• (Materials) KM71 Feldspar - Potash Feldspar
  • (Materials) P8 Quartz
  • (Materials) P4 Quartz
  • (Materials) P30 Quartz
  • (Materials) VR4/MQ4 Quartz
  • (Materials) VR16 Quartz
  • (Materials) FK45 Feldspar - Sodium Potassium Feldspar
  • (Materials) Aplite A/3
  • (Materials) Ryolite S1

    Riolite S1

  • (Materials) Newman Red Clay - High temperature red burning low plastic stoneware

    Newman Fireclay, Newman Slip

  • (Materials) Prestige AK - Ball clay

    Prestige Ball Clay

  • (Materials) B Clay - Buff Firing Stoneware Clay

    3B, PR#3 B

  • (Minerals) Quartzite

    Sandstone metamorphically converted to rock.

  • (Minerals - Related) Granite

    Granite is a plutonic rock is found throughout the continental crust, most commonly in mountainous areas (it is the most abundant type of rock). The matrix consists mainly of quartz grains (10-50%), p...

  • (Materials - Mineral equivalent) Quartz - SiO2
  • (Materials - Mineral equivalent) Silica - SiO2 - Quartz, Flint
  • (Glossary) Mineralogy

    In contrast to man-made materials (like frits), ceramic minerals have a highly ordered atomic structure and a specific range of crystalline manifestations. By taking the characteristics of these into account technicians can rationalize the application of glaze chemistry when recipes are mixtures of ...

  • (Materials - Contained) Pegmatite
  • (Oxides - Closest mineral equivalent) SiO2 - Silicon Dioxide, Silica
  • (Glossary) Cristobalite Inversion

    Cristobalite is a crystalline form of silica (SiO2). Silica has the rather amazing ability to exist in different crystalline forms (called polymorphs) each of which has subforms (e.g. alpha, beta). Each form has different physical properties. Quartz in the preferred most stable form, the one found i...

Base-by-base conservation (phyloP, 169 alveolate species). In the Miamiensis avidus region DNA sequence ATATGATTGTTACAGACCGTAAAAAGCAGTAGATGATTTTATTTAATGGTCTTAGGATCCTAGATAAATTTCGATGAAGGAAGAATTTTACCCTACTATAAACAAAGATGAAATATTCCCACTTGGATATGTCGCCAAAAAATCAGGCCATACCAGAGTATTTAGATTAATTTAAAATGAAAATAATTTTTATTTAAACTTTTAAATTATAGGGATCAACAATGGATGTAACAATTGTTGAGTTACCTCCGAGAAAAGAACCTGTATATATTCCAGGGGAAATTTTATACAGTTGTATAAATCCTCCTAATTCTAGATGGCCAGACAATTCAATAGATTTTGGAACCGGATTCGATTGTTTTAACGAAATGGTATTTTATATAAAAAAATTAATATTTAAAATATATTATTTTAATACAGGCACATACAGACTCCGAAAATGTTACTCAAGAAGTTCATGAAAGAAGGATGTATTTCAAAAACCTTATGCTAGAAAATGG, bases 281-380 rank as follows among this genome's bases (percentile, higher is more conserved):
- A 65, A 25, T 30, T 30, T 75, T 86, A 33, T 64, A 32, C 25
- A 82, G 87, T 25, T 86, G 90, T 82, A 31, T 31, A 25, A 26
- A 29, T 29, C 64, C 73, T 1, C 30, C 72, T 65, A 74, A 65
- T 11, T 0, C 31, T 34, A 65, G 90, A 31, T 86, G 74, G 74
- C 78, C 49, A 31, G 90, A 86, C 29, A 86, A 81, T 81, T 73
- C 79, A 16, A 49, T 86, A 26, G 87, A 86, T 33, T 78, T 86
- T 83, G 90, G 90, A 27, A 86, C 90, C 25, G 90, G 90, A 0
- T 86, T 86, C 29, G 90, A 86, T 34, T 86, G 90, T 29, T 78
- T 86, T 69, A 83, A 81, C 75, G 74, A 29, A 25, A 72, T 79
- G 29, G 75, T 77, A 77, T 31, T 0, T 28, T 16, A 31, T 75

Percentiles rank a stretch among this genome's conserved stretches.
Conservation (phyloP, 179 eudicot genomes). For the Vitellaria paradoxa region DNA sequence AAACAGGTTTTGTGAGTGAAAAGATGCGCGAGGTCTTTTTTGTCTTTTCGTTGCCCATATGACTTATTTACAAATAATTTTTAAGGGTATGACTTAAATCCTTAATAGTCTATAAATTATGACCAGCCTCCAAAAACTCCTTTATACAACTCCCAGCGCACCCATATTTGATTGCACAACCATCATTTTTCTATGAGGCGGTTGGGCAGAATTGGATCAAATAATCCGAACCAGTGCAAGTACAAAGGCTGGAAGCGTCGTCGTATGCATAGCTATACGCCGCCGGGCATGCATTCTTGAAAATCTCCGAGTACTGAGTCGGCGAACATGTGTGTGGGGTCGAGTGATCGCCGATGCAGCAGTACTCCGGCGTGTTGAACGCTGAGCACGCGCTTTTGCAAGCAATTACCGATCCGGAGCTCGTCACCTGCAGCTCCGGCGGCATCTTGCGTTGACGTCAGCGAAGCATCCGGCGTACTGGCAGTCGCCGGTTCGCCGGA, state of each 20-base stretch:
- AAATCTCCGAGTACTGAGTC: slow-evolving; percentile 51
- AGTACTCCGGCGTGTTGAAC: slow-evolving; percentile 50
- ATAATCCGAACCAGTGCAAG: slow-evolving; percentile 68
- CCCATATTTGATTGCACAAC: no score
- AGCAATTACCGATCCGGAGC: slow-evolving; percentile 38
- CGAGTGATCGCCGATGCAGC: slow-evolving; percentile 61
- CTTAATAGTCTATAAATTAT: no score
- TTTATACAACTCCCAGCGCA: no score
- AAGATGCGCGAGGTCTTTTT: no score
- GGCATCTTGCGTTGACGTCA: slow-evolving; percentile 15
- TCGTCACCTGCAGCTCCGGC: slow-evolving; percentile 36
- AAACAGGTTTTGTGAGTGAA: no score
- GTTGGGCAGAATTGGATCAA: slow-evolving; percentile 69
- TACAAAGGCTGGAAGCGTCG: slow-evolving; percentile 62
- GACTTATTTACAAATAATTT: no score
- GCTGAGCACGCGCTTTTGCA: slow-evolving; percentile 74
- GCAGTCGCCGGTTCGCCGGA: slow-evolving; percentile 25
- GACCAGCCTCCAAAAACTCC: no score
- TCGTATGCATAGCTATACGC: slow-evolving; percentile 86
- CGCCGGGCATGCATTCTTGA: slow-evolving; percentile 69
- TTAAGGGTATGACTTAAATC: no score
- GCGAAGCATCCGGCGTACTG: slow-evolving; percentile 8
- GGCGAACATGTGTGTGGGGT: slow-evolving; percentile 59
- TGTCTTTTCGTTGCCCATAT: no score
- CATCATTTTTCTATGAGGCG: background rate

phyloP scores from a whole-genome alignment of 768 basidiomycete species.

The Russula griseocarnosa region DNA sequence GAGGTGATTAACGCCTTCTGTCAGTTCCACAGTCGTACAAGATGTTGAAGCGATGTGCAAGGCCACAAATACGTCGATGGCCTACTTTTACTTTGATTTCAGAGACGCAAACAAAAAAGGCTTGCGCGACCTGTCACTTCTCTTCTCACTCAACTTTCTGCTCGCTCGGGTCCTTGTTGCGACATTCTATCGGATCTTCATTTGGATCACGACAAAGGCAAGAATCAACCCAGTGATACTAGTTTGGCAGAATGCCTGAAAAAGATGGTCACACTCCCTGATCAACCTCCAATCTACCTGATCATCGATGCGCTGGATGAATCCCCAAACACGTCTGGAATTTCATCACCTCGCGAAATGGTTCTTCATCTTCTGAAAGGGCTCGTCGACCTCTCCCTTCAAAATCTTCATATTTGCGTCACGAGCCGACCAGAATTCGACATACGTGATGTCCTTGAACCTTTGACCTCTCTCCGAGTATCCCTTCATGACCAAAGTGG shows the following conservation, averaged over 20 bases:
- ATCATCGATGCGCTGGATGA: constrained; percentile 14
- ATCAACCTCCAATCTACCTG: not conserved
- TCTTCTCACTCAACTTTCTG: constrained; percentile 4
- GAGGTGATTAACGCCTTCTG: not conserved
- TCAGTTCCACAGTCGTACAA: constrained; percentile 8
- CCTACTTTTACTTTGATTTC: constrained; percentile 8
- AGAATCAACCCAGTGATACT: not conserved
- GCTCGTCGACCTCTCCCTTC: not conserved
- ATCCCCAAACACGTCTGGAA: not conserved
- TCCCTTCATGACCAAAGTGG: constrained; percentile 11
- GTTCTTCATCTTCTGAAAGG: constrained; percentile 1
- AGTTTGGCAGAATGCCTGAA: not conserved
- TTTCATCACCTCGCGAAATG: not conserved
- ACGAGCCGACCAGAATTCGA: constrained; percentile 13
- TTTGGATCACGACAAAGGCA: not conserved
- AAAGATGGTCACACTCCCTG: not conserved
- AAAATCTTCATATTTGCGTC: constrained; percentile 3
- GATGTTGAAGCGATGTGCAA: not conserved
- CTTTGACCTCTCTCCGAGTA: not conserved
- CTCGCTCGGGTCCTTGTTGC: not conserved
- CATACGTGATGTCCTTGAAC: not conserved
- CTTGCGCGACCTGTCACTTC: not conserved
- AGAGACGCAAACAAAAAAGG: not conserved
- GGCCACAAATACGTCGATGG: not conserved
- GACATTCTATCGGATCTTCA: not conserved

• (Materials - Mineral equivalent) Silica Sand
  • (Materials - Contained) Kaolin 233
  • (Glossary) Quartz Inversion

    The term "quartz inversion" is used in two ways. Often, people are simply referring to the temperature 573C. More likely they are referring the phenomena that occurs there: The sudden volume change that particles experience as they pass up and down (thus it is called an inversion) through 573C. Actu...

  • (Glossary) Flameware

    Flameware is ceramic that can withstand sudden temperature changes without cracking (i.e. stove top burners). Ovenware is another class of ceramics, it is not as resistant to thermal shock as flameware. There is some confusion among clay buyers and retailers about this. For example Japanese Donabe w...

By Tony Hansen